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by Monica Coenraads

Variations in our genome are what make us unique. It’s also what predisposes or protects us from disease.  For example, you may know people who eat high fat diets and yet have low cholesterol or people who, although they have never smoked, succumb to lung cancer, like Christopher Reeve’s wife, Dana.

I’ve had the opportunity to meet girls with MECP2 mutations and normal X chromosome inactivation that are too high functioning to be diagnosed clinically with Rett Syndrome. These are girls who may walk, run, speak, write, draw, and in some rare instances even speak multiple languages and play an instrument. So what is protecting these individuals from having full-blown Rett?  You guessed it: modifier genes.

Those of you familiar with RSRT’s efforts know that we have been funding a project in the lab of Monica Justice aimed at identifying protective modifiers in mice.  This past summer the Justice lab published the first modifier that suggests that statins (drugs that lower cholesterol) may be treatment options for Rett.   More modifiers are likely to follow.

In the last few years a number of factors have coalesced to make the hunt for modifiers possible in people: 1) the identification of a growing number of individuals with MECP2 mutations who are too high functioning to fit the criteria for a clinical diagnosis of Rett  2) dropping costs for exome sequencing  3) improved bioinformatics which allow for better analysis and interpretation of the vast quantify of data generated from sequencing.

In light of these developments RSRT has awarded $314,000 to Jeffrey Neul at Baylor College of Medicine to sequence the exomes (the protein producing portion of the genome) of high-functioning kids/adults in the hopes that some common variables may point to modifiers which can then become drug targets.

Importantly, the sequencing and phenotypic data will be a valuable resource as it will be deposited into the National Database for Autism Research and available to the scientific community.

We need the Rett community’s help to identify high-functioning individuals who Dr. Neul may not be aware of.
If you think your child may qualify please contact me at

Watch the interview below with Dr. Neul to learn more about this project.

[video transcript]
[video transcript – Chinese]


The recently opened Jan and Dan Duncan Neurological Research Institute (NRI) in Houston, Texas is dedicated to scientific exploration of childhood neurological disorders. Director Huda Zoghbi, whose laboratory established that mutations in MECP2 cause Rett Syndrome, envisioned a center where researchers with diverse interests could work within an environment of ongoing, cross-disciplinary dialogue.  The soaring new structure is located in the heart of the Texas Medical Center, close to the basic science campus of Baylor College of Medicine and Texas Children’s Hospital.  At full capacity the NRI will provide laboratory facilities for 50 to 60 investigators.  All NRI investigators are Baylor College of Medicine faculty.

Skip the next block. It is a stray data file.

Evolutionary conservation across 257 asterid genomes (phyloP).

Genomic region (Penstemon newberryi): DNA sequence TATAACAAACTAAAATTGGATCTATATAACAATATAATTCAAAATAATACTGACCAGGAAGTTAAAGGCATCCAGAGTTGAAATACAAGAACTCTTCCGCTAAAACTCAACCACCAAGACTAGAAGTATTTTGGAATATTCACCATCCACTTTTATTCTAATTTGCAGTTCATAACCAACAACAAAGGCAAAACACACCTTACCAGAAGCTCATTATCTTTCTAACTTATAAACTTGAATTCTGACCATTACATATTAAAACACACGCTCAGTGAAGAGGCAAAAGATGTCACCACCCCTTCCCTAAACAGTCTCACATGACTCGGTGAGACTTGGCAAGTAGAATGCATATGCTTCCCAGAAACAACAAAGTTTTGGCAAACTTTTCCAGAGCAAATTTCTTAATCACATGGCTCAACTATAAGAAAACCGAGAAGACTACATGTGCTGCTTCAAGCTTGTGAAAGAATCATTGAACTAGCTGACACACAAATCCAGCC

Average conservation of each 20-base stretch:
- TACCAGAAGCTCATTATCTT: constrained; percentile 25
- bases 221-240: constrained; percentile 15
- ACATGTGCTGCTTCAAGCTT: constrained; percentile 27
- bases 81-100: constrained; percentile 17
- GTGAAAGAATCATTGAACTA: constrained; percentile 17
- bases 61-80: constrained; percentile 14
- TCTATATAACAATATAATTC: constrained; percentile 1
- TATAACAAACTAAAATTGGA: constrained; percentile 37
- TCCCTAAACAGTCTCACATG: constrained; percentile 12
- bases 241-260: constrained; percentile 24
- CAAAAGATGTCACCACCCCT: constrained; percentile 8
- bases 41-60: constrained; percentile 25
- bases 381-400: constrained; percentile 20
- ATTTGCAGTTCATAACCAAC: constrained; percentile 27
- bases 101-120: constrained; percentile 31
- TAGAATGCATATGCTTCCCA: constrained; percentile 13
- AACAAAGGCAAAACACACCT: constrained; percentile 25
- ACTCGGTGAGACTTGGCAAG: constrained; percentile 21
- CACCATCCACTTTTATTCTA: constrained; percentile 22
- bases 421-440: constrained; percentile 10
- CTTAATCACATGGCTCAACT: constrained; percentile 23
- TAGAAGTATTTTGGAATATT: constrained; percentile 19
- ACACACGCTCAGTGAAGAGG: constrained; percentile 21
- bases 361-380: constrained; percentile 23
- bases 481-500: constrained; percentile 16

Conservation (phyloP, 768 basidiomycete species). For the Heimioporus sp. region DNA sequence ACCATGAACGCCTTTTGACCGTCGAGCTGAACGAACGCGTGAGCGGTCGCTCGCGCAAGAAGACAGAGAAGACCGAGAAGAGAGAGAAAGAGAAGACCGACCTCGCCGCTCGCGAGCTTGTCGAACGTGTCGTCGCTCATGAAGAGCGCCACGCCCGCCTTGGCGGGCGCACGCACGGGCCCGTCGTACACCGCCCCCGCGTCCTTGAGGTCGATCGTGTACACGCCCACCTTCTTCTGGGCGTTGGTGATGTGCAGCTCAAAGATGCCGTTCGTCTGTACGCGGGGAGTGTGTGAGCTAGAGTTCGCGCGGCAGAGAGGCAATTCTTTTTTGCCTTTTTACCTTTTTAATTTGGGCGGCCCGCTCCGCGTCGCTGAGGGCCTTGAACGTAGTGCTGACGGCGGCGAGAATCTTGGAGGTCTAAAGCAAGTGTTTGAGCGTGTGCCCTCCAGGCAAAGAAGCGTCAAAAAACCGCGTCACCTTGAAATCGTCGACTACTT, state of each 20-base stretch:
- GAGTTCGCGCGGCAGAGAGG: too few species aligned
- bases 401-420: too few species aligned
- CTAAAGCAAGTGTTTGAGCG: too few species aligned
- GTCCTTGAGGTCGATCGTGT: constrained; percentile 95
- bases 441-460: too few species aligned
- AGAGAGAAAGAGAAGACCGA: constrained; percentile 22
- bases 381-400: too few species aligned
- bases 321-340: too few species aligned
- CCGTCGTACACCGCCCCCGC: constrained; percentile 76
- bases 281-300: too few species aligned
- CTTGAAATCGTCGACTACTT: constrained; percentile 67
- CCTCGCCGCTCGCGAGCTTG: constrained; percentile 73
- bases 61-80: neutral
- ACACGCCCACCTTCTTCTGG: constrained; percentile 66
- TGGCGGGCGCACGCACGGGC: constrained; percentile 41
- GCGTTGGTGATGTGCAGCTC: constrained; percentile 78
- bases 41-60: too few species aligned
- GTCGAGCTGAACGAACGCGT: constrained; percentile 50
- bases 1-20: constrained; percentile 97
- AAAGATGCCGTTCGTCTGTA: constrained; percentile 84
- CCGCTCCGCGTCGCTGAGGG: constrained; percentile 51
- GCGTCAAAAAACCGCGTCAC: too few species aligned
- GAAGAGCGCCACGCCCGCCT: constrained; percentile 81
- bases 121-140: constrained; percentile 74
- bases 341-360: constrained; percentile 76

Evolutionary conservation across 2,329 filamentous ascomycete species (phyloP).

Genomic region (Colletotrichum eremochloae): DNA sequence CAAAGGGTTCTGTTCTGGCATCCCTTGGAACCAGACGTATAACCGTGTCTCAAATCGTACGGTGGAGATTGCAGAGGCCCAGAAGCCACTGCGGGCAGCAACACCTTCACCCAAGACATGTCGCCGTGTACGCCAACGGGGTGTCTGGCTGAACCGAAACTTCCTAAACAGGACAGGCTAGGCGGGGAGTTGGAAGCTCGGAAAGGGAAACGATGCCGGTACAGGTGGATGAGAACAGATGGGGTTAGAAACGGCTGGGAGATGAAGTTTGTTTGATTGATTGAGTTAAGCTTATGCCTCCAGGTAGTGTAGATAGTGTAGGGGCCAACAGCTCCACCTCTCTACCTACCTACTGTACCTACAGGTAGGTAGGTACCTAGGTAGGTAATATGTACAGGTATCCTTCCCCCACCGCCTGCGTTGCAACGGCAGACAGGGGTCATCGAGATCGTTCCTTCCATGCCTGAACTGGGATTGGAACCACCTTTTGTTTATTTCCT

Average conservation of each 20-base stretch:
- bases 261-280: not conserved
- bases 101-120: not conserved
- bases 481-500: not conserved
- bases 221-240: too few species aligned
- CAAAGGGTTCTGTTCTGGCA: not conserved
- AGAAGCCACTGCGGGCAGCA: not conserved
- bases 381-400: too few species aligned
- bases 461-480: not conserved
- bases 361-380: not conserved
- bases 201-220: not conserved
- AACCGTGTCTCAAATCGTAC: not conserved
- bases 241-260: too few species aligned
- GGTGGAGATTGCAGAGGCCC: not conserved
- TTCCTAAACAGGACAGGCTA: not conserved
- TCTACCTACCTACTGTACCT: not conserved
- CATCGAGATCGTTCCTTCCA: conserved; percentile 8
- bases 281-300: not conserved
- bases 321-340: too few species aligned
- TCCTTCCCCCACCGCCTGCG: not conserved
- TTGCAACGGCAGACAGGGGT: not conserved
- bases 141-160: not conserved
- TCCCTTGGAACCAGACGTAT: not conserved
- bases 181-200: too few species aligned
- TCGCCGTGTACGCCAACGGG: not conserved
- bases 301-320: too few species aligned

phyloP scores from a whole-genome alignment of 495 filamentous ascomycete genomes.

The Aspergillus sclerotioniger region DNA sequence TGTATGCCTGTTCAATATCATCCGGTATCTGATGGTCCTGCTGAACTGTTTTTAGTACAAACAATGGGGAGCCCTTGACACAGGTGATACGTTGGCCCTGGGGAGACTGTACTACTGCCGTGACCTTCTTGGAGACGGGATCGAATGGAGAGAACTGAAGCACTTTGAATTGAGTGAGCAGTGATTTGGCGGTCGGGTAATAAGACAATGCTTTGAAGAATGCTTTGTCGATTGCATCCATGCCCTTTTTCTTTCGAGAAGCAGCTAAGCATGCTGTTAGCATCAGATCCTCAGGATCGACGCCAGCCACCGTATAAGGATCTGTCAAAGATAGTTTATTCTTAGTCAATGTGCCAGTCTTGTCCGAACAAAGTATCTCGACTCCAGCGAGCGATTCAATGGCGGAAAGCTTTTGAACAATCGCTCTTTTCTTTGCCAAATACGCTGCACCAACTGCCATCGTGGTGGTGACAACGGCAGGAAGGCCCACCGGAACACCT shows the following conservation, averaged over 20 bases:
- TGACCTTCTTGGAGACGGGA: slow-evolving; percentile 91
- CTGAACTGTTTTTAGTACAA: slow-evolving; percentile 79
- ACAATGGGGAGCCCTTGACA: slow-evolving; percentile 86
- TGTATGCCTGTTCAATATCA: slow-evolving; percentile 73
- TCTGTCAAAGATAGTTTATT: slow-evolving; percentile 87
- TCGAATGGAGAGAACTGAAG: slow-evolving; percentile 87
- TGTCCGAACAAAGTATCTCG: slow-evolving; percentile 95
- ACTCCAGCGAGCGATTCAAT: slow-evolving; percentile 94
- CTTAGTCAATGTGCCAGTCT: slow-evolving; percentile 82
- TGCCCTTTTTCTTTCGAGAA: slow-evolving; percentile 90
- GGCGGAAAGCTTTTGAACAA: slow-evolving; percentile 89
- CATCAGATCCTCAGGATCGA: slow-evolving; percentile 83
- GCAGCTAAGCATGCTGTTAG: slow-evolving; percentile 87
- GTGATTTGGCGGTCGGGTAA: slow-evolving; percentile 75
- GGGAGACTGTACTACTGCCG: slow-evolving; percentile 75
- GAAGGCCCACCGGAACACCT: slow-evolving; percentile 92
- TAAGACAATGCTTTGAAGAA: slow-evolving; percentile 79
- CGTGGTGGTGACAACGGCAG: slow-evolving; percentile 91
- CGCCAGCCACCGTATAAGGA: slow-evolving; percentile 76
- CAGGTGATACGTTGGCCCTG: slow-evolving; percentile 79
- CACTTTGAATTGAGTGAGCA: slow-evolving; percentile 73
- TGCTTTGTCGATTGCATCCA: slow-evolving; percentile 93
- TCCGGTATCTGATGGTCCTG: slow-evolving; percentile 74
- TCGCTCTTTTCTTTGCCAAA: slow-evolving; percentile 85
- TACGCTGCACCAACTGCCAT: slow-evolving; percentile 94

Jan and Dan Duncan Neurological Research Institute

Below are excerpts from a recent conversation between Dr. Zoghbi and Monica Coenraads, RSRT Executive Director.

MC: Dr. Zoghbi, it was wonderful to witness the recent opening of the NRI, the culmination of a lead fifty million dollar gift by the Duncans, an outpouring of support from the local community and years of work. The unique architecture reflects a specific functional goal: the creation of a powerful center for collaborative research on children’s neurological disorders.  In shepherding this concept from an idea to a most impressive reality, I know you were involved in every aspect of its development. Congratulations are in order! And now that this beautiful facility is open for business, tell us how the next steps are progressing.

HZ: I think there are really two phases now that are moving in parallel. One is the recruitment of talented faculty to occupy the laboratories of the first five floors that have been completed. The second will be to continue our expansion, which is being built by stimulus money and will hopefully be ready for additional recruits in 2012.

I know the physical layout of the building goes beyond its striking appearance.  You had a particular vision in mind.  In fact, you coined a new descriptive term: collaboratory.

Yes.  The design is specifically intended to promote and enhance interaction between investigators within the building, and communication with adjoining faculties.  We have tried to structure this within individual labs as well as the institution as a whole.  In an age where most people will text or send an e-mail message rather than walk across the hallway to talk to someone, we have arranged work areas that are conducive to actual conversation, and social spaces that invite and encourage movement and exchange.  Investigators with different areas of expertise will be able to access shared resources.  The collaboratory is a beautiful, very open glass tower, modeled after the DNA double helix; the stairwell is very spacious and pleasant.  People will be drawn here, moving from floor to floor to lunch, have a cappuccino, take a break, use the exercise machines, and in doing so will naturally be interacting with fellow scientists from labs on different stories.

So this collaboratory, this getting together people of different disciplines is still rather new, a kind of paradigm-changing shift from traditional science boundaries. As you recruit faculty, I imagine personality will have to play an equal role with intellectual excellence in considering a candidate.